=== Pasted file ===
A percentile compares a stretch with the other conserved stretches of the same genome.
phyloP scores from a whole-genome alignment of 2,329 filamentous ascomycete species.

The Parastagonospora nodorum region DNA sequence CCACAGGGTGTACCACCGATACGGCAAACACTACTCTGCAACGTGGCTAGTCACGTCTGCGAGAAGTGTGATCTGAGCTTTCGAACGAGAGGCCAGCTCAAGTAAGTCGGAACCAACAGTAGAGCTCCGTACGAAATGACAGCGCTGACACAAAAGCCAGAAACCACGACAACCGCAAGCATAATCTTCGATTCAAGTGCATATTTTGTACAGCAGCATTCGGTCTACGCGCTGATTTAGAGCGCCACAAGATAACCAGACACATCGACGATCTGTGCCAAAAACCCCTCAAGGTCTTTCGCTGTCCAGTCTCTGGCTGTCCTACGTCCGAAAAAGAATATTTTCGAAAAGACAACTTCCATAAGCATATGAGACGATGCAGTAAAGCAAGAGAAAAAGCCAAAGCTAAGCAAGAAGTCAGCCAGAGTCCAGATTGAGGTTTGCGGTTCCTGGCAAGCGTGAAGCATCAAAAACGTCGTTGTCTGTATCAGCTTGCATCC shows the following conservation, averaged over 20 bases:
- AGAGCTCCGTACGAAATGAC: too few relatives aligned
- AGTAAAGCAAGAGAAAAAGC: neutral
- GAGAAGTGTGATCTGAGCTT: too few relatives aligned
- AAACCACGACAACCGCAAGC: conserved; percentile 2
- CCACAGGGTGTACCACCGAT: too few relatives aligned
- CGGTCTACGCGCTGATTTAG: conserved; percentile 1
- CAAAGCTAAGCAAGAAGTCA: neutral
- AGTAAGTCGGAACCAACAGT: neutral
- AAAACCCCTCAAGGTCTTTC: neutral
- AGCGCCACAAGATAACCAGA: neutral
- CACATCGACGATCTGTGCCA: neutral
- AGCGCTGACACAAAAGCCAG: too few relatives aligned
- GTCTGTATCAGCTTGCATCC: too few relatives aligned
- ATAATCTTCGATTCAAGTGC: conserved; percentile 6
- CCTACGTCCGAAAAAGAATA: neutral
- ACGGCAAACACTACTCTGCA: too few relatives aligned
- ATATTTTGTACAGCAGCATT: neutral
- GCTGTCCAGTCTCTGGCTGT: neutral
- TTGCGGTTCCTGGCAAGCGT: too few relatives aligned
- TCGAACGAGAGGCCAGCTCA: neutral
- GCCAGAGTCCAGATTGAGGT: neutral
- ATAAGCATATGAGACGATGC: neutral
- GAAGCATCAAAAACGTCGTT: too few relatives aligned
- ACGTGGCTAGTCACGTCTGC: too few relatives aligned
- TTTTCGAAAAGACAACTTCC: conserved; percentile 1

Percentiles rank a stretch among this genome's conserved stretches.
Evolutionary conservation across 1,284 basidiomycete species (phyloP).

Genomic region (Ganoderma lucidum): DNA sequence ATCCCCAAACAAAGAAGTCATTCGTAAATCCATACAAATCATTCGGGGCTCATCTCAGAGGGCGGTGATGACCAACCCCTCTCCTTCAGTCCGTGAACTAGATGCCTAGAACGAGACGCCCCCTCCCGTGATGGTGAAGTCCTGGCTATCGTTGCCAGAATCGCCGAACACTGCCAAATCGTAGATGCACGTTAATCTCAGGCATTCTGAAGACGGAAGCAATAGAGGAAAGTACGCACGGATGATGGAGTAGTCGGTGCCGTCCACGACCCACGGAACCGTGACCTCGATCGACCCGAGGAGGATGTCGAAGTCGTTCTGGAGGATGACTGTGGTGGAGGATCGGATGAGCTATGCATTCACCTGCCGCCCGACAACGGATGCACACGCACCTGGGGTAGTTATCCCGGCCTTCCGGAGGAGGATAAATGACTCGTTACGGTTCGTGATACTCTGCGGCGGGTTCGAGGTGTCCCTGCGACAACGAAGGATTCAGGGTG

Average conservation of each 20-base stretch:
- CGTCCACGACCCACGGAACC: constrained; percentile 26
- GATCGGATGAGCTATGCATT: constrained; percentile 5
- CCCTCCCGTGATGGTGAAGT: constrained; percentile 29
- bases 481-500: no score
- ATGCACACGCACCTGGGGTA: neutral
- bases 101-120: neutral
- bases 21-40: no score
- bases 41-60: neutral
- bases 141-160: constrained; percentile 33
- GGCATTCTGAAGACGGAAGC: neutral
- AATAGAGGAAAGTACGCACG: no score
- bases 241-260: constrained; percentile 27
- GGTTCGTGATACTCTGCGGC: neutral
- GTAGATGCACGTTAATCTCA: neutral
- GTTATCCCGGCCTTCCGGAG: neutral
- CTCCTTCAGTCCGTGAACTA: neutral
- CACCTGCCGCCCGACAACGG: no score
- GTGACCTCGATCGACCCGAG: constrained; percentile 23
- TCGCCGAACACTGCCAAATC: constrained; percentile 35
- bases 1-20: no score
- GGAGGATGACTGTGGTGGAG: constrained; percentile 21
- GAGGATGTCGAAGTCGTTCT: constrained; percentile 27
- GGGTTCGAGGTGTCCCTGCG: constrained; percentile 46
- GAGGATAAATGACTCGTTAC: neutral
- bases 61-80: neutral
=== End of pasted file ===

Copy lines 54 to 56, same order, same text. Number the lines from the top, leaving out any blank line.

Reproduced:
- GAGGATGTCGAAGTCGTTCT: constrained; percentile 27
- GGGTTCGAGGTGTCCCTGCG: constrained; percentile 46
- GAGGATAAATGACTCGTTAC: neutral